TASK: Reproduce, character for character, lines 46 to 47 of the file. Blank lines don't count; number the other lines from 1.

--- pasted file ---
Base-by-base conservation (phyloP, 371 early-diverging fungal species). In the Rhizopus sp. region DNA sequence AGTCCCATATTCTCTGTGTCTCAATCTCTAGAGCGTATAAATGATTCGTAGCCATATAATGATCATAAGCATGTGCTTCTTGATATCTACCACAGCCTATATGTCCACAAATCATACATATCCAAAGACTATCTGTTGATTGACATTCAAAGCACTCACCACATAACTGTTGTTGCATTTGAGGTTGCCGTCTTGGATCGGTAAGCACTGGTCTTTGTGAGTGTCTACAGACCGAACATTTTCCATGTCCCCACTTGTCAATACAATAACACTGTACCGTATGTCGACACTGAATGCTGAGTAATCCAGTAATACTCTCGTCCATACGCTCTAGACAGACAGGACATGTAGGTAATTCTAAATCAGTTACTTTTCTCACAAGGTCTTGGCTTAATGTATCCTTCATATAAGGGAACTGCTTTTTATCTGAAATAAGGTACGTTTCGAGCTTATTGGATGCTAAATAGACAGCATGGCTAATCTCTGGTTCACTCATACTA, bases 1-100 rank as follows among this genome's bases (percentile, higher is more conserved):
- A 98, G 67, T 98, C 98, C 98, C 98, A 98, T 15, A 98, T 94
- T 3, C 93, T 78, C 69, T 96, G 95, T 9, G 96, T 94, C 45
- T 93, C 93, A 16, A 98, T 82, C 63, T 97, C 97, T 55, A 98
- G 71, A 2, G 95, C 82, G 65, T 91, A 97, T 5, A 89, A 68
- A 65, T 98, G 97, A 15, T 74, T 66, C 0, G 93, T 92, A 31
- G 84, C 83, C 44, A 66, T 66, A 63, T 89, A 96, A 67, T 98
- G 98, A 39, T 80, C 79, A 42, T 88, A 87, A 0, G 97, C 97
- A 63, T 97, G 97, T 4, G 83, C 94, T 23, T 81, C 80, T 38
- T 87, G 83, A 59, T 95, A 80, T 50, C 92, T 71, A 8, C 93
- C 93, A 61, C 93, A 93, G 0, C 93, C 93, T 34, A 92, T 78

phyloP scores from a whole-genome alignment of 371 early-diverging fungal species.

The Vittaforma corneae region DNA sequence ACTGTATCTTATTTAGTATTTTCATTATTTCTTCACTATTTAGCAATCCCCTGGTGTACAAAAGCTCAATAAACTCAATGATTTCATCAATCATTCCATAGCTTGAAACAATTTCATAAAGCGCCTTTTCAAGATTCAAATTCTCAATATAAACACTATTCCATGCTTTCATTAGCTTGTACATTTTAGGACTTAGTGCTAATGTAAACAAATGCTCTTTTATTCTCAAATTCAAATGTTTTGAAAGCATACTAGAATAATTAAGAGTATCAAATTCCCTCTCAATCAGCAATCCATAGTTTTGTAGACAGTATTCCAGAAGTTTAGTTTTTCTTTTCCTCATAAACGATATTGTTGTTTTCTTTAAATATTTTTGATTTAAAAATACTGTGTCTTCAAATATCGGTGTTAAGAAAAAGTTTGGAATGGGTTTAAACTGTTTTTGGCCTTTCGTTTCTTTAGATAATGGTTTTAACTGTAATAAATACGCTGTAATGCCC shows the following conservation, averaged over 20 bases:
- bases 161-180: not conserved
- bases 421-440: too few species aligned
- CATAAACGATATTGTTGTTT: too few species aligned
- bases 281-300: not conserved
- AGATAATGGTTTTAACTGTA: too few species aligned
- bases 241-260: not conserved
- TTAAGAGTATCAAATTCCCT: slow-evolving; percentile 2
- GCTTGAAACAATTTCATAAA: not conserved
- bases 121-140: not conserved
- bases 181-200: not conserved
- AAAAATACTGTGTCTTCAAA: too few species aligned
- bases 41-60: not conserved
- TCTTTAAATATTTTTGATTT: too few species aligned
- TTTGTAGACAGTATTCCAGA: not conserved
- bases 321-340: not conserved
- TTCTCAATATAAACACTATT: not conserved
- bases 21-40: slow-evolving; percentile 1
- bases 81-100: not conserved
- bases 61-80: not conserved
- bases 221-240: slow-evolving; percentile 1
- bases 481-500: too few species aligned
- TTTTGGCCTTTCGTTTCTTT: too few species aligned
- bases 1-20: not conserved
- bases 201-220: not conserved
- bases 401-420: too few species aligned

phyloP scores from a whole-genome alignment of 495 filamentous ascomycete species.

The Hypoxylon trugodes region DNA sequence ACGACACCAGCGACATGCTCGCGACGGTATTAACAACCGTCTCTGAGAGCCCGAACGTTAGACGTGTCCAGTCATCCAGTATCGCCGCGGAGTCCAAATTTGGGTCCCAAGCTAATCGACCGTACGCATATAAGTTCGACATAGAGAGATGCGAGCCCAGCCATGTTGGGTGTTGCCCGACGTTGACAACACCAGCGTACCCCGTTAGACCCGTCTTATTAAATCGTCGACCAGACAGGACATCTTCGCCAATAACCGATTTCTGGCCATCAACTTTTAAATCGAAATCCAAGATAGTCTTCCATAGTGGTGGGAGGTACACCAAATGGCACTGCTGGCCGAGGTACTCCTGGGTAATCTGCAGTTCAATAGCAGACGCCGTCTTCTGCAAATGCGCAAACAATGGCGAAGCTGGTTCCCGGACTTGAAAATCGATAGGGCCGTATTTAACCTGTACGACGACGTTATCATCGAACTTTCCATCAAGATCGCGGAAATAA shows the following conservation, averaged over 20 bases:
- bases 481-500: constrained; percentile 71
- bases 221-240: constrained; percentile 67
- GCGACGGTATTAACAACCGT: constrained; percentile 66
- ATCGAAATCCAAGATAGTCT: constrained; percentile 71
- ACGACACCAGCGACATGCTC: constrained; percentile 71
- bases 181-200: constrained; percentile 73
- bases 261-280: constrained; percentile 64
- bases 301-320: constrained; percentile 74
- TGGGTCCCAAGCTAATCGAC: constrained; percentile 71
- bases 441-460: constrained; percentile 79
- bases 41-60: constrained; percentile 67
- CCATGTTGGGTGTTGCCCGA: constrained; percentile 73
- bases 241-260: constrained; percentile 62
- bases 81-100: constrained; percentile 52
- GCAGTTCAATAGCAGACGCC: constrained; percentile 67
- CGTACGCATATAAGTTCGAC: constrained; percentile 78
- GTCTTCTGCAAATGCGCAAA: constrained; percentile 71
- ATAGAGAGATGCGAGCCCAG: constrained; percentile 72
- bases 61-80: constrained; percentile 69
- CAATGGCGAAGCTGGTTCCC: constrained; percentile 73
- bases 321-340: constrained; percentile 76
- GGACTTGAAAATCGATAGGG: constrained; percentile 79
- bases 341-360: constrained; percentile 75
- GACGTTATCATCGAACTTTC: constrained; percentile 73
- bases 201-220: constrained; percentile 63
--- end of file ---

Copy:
- bases 181-200: constrained; percentile 73
- bases 261-280: constrained; percentile 64